Eclipse is a commonly-used Integrated Development Environment (IDE) for program development.

Starting Eclipse

On many systems there is an icon for you to double-click to start up Eclipse. If you’re using Linux and without an Eclipse icon, enter this at a command-line prompt (the “ unix-% ” is the operating system prompt, you don’t need to type that, and the " & " tells unix to run the process in the background, letting you continue to use the command prompt):

unix-% eclipse &

Either way, you’ll be prompted to specify a workspace directory; specify yours as /home/yourLoginId/workspace (Choose another, appropriate directory on Windows or Mac.). You’ll have to start Eclipse this way every time you sit down to program. There’s a checkbox you can check so that Eclipse does not continually ask you for your workspace directory; if you didn’t check it this time, you can check it the next time you start Eclipse.

Warning: Eclipse is very particular about its workspaces. Never move or remove projects from a workspace folder unless you use Eclipse itself to do this. Many students try to move a workspace to a new location without Eclipse’s help; really bad things will happen if you do this.

The first time you start the Eclipse Platform it will show you a welcome screen. Go ahead and click the "X" next to the word "Welcome" to go to the default view. You should then see a screen similar to this:

The windows that comprise this view are together known as a "Perspective". The default perspective is one suitable for Java development, but we are interested in doing Python development. To get appropriate windows for our purposes:

  1. Click on the "Window" menu option → Open Perspective → Other...
  2. Choose "PyDev".
  3. Click "OK"

Creating the Project

Eclipse uses projects to keep different software projects separate. For your purposes, think of everything you do for this course as being part of one project.

Creating a project

  1. Right-click in the PyDev Package Explorer Window which should be on the left side of your screen. (Alternative: select File→New→Project...).
  2. Select PyDev Project (maybe PyDev→PyDev Project), and press Next>.
  3. On the screen that appears, do each of the following:
    1. Begin by entering the following values:
      • cs108 for the Project name
      • Python for the project type
      • Grammar Version 3.0
    2. Click on the prompt to configure an interpreter:
      • Choose New...
      • Enter python3.4 as the Interpreter Name
      • Specify the Interpreter Executable - Likely values for different systems are as follows.
        • Linux: /usr/bin/python3.4
        • Windows: In most cases, choosing “Auto-config” will work correctly, just verify that you’re using Python 3 rather than Python 2. The executable path is likely to be C:\python34\python.exe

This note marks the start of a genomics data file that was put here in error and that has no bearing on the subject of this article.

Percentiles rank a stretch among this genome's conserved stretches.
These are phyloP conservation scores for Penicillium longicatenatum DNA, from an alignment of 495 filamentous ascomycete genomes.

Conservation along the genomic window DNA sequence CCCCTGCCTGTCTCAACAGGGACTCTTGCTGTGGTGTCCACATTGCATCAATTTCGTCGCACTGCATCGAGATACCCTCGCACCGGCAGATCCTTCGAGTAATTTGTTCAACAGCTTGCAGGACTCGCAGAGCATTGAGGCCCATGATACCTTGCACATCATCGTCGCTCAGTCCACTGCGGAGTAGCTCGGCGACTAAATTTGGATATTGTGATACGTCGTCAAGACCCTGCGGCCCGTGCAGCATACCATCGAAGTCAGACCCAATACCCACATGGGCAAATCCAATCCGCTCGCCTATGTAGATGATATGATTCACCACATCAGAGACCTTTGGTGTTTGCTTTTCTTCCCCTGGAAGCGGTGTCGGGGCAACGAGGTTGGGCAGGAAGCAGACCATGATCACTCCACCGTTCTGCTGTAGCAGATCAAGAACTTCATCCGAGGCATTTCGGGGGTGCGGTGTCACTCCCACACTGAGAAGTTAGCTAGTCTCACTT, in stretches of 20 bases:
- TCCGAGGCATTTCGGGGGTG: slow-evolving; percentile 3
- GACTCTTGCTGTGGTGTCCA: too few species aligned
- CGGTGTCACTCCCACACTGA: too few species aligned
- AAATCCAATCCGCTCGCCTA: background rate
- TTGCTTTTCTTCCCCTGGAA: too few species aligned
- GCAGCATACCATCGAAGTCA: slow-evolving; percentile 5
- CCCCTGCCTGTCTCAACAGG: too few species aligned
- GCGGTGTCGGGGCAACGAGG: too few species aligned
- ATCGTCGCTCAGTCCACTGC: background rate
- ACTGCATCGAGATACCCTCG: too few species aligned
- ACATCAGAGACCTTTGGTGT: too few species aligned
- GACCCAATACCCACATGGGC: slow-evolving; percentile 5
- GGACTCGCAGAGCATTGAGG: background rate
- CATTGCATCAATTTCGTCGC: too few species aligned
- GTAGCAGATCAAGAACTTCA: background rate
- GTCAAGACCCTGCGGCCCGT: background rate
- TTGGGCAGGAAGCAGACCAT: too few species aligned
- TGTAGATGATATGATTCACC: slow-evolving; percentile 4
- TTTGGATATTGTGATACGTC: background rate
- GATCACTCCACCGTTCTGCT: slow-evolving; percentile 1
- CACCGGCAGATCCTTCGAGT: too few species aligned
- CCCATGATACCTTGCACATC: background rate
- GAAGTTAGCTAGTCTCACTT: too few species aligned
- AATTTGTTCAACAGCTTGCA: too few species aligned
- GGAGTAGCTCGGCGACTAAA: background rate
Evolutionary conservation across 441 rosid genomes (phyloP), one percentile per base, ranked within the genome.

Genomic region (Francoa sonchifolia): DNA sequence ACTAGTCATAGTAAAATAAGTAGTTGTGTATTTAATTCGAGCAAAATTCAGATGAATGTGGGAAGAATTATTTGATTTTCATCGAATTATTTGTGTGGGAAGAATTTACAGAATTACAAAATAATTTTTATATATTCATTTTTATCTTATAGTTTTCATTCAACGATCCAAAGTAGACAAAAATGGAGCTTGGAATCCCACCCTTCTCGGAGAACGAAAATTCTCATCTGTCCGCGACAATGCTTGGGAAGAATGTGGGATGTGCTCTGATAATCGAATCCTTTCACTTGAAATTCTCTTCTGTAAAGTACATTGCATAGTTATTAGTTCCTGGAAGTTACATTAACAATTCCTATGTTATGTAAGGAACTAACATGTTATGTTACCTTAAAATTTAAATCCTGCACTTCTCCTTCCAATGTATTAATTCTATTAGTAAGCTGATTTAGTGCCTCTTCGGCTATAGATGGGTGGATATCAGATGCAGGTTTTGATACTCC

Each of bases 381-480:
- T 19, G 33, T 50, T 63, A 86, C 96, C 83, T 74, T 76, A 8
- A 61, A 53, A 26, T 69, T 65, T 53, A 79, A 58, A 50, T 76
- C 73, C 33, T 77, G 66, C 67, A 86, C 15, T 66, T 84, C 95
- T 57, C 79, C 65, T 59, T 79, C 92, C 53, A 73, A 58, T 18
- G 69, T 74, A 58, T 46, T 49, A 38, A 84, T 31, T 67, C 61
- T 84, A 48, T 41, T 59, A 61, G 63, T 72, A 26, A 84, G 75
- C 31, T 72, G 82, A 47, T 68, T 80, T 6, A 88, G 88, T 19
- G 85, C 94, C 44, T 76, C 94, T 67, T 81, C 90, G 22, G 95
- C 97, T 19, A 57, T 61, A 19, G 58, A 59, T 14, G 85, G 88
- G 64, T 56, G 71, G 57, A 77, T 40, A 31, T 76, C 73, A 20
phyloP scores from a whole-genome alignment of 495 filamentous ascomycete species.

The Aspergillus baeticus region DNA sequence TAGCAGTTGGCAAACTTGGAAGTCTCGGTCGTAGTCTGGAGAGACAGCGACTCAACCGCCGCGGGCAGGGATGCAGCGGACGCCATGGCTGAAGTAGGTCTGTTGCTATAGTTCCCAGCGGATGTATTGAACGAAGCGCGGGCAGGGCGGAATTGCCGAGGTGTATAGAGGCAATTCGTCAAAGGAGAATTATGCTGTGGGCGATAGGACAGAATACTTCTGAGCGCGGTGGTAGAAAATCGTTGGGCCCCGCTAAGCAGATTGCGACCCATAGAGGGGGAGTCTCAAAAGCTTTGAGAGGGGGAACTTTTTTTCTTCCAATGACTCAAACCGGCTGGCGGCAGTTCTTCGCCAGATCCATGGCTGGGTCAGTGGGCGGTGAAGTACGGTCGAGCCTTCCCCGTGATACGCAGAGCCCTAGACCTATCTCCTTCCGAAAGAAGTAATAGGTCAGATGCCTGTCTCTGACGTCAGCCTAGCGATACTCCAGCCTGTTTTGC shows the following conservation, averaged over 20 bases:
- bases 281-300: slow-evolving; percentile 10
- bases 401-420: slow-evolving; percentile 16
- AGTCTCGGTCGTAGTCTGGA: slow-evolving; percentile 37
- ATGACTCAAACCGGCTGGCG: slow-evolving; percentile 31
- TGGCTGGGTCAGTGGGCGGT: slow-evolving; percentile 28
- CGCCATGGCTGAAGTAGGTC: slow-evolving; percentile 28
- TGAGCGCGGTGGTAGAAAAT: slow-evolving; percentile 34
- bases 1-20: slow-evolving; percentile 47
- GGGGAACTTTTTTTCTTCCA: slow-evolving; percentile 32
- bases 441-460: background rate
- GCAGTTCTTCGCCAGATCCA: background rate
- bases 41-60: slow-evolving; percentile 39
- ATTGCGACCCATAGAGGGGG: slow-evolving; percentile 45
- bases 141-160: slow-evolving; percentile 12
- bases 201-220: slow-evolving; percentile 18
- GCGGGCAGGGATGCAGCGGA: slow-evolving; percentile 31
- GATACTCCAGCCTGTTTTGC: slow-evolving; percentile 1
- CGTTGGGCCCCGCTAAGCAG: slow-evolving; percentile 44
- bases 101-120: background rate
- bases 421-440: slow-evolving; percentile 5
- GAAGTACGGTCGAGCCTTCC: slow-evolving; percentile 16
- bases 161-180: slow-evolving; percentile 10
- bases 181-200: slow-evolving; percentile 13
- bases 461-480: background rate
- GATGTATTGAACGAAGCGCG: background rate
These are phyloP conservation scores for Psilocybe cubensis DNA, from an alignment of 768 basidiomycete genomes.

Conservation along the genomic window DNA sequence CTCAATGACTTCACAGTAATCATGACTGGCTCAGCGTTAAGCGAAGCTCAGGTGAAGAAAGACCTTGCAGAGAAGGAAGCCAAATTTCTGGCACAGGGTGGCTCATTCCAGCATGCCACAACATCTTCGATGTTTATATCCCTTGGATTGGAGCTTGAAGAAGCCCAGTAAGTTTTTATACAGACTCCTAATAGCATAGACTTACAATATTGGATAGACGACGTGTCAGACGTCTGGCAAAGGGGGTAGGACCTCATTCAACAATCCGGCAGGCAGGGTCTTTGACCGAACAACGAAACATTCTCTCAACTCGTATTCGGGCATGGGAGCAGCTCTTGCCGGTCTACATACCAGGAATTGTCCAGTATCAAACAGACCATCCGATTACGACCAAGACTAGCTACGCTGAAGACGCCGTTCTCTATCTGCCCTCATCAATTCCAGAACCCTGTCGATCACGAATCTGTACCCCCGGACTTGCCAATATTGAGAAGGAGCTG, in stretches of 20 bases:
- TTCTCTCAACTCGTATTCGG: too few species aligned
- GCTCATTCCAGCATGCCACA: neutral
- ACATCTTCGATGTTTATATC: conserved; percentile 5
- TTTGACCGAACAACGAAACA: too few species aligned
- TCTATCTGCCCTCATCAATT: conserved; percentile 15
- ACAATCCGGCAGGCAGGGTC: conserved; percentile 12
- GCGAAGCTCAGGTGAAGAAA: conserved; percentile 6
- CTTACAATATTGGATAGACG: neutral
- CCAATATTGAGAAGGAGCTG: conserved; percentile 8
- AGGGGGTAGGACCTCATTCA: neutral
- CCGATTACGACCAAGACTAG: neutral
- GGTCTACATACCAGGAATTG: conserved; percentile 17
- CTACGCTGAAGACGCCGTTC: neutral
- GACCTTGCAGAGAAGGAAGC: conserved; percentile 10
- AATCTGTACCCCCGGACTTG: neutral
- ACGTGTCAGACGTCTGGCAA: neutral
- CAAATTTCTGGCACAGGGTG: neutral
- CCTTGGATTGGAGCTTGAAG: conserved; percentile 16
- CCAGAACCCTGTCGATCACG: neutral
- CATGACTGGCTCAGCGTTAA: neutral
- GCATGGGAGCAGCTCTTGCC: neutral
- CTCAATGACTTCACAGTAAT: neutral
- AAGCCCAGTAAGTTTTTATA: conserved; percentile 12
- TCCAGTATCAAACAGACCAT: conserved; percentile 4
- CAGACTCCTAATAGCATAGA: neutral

• Mac: The auto-config will probably not work. Instead, you will need to manually configure the interpreter; the executable path might look something like this: /Library/Frameworks/Python.framework/Versions/3.4/bin/python3
      • Click "OK"
      • Click "OK" again
    3. Choose python3.4 as the Interpreter.
    4. Click the radio button to "Create 'src' folder and add it to the PYTHONPATH"
    5. Click Finish.
  4. You may be asked by Eclipse if it can rearrange your windows for the "PyDev Perspective". You want this, so say Yes.
Do this...

Follow these directions to create your cs108 project. You will add all your class materials to this project.

You should now see “cs108” in the Package Explorer on the left side of the Eclipse. Expand the project by clicking on the triangle to the left of its folder icon. You’ll see an indication that this is a python3.4 project and a src folder.

Adding Other Materials to a Project

You can create additional packages, directories and files in your project for various purposes. For example, each new lab and homework assignment asks you to create a new folder to store its files. You can do this as follows:

Creating a folder in a project

  1. Select the PyDev Package Explorer window.
  2. Expand the cs108 folder (if it is not already expanded) by clicking on the arrow next to it.
  3. Right-click on the src folder.
  4. Select the New→Folder menu item to open the New Folder dialog.
  5. Enter the folder name. Each lab and homework will specify the name of folder you should create. For now, create a folder called "lab01". BE PRECISE! No spaces, no capital letters, only two numbers, etc.
  6. Press the Finish button.

Text files can be created in a similar manner (e.g. right-click on the lab01 folder, select New→File).Text files should have a .txt extension and Python files should have a .py extension.

Finding Your Project Files

If you want to use your standard operating system to find the raw files that Eclipse creates and maintains, you can find them under the directory path: eclipseWorkspacePath/cs108/src/. Knowing this path is useful when you need to submit your work.

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If you are in the midst of lab01, you should now return to those instructions.